In this reply Jesus makes clear that he does not condone adultery. But confronted with the sin of adultery—literally, a “missing of the mark” with respect to God’s intention for sexual relations between married people—he is not condemnatory. “Neither do I condemn you.” How many of us would have said that in that situation? Instead Jesus demonstrates to the woman involved the graciousness of the Spirit of God that loves and forgives her notwithstanding her conduct.
Would God that as followers of Christ today we could, in our time and circumstances, respond with such wisdom and graciousness to loaded questions on sexual morality designed to embarrass or discredit the Christian faith at the interface of faith and politics.
Implications for Us
The need for instruction
Jesus did not entrust his followers with public work in his name nor did he send them out into the public arena without giving them specific instruction on how to speak and act in that capacity in public. Is it not imperative therefore that we follow his example in this regard? That Christian seminaries, schools, churches, and para-church organizations provide specific instruction and training for those who will represent the Christian faith in the public arena so that they will do so with the wisdom and graciousness that Jesus himself modelled?
Is this not especially important for Christian members and candidates of political parties, operating in a secular political arena hostile to faith and increasingly dominated by the social media?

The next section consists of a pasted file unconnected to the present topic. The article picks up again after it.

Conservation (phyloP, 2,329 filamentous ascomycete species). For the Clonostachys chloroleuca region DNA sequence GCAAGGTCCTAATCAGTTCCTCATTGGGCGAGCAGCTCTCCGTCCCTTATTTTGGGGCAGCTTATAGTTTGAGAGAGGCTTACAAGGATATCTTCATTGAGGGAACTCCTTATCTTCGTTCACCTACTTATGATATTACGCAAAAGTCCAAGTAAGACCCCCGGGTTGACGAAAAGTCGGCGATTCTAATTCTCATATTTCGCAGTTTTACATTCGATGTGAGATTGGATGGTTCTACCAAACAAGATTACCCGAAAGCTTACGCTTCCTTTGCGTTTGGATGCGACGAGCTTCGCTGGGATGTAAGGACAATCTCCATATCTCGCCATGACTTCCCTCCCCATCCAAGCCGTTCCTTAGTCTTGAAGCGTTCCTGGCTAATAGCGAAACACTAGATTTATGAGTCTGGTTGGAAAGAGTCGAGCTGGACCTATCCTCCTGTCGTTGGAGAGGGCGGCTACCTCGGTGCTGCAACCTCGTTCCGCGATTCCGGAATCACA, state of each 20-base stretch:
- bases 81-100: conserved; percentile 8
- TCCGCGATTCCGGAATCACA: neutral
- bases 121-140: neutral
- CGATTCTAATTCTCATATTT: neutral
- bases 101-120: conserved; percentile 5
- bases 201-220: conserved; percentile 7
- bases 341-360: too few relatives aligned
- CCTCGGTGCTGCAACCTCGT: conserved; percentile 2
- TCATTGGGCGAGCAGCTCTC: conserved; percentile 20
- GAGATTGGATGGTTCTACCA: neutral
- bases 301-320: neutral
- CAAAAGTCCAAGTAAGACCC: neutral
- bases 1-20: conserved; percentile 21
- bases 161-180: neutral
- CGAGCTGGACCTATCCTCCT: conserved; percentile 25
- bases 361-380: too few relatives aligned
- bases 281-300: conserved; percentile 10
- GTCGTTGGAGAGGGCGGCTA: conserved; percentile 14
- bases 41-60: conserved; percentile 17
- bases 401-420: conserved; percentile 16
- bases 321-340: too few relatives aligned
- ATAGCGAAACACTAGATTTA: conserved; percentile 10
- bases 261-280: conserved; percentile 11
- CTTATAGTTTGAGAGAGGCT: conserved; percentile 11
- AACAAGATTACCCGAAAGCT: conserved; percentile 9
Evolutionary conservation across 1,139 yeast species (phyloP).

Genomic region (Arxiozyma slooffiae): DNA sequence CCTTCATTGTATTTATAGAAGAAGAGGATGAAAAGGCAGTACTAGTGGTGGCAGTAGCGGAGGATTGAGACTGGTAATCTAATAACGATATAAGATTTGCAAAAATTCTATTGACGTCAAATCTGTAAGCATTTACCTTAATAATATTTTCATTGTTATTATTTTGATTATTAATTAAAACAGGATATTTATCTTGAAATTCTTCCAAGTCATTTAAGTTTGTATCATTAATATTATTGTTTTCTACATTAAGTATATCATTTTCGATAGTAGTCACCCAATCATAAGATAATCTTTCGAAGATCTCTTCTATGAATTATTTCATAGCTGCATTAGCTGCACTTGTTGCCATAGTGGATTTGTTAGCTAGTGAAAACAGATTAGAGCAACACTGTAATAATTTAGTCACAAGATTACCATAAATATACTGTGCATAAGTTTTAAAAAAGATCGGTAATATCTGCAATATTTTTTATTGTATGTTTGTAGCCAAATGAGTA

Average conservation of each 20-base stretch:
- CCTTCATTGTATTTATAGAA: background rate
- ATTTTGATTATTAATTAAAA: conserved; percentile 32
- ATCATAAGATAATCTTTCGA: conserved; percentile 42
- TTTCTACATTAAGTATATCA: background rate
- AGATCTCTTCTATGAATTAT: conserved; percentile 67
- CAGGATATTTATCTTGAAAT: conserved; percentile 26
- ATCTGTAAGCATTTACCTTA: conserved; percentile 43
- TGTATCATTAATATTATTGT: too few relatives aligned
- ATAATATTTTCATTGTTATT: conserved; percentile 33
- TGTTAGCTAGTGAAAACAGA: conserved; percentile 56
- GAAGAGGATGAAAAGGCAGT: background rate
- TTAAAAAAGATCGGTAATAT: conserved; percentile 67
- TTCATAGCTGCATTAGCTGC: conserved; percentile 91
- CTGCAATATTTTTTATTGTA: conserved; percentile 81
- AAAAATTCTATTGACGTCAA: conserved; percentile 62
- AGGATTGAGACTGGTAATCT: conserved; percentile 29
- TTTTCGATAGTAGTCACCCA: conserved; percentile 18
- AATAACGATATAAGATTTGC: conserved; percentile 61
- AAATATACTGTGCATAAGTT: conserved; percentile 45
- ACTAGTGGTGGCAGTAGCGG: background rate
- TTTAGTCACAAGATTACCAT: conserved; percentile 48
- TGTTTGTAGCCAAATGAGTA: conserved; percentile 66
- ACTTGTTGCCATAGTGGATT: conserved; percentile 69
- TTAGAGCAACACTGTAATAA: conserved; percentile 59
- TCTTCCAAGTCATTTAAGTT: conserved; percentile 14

The prayer for wisdom
There is such a thing as “the prayer for wisdom” and surely it is a prayer that those of us operating at the interface of faith and politics should pray more often and more fervently.
Perhaps the most famous of such prayers by a man about to step into the public arena as a political figure is that prayed by Solomon, the son of David and Israel’s third king: “Give me wisdom and knowledge that I may lead this people, for who is able to govern this great people of yours.” To which God then replies, “Since this is your heart’s desire and you have not asked for wealth, possessions or honour, nor for the death of your enemies, and since you have not asked for a long life but for wisdom and knowledge to govern my people over whom I have made you king, therefore wisdom and knowledge will be given you. And I will also give you wealth, possessions and honour such as no king who was before you ever had and none after you will have.”
The importance of praying for wisdom was also later emphasized by one of “the twelve” who first heard Jesus’ instruction to be “wise as serpents.” Accordingly, the disciple James, who later became one of the principal leaders of the Christian community in Jerusalem, wrote to his fellow believers, “If any of you lacks wisdom you should ask God, who gives generously to all without finding fault, and it will be given to you.” James also seemed to be particularly aware that it was not enough to simply pray for wisdom or even to receive it; one had to act on it to be effective in God’s service. “Do not merely listen to the word (wisdom received), and so deceive yourselves. Do what it says.”
Avoiding foolishness in the name of God
Fortunately for us, the grace of God is such that he can redeem the situations in which we Christians have spoken and acted foolishly in his name and convert them into sources of future wisdom through lessons learned.
Billy Graham acted foolishly as a representative of the Christian faith in his first encounter (at the interface of faith and politics) with an American president, Harry Truman. But he learned from that experience and went on to become an increasingly respected and trusted spiritual friend to a number of other presidents, from Dwight Eisenhower to George W. Bush. Should we not also learn from our mistakes, especially when we have acted foolishly in his name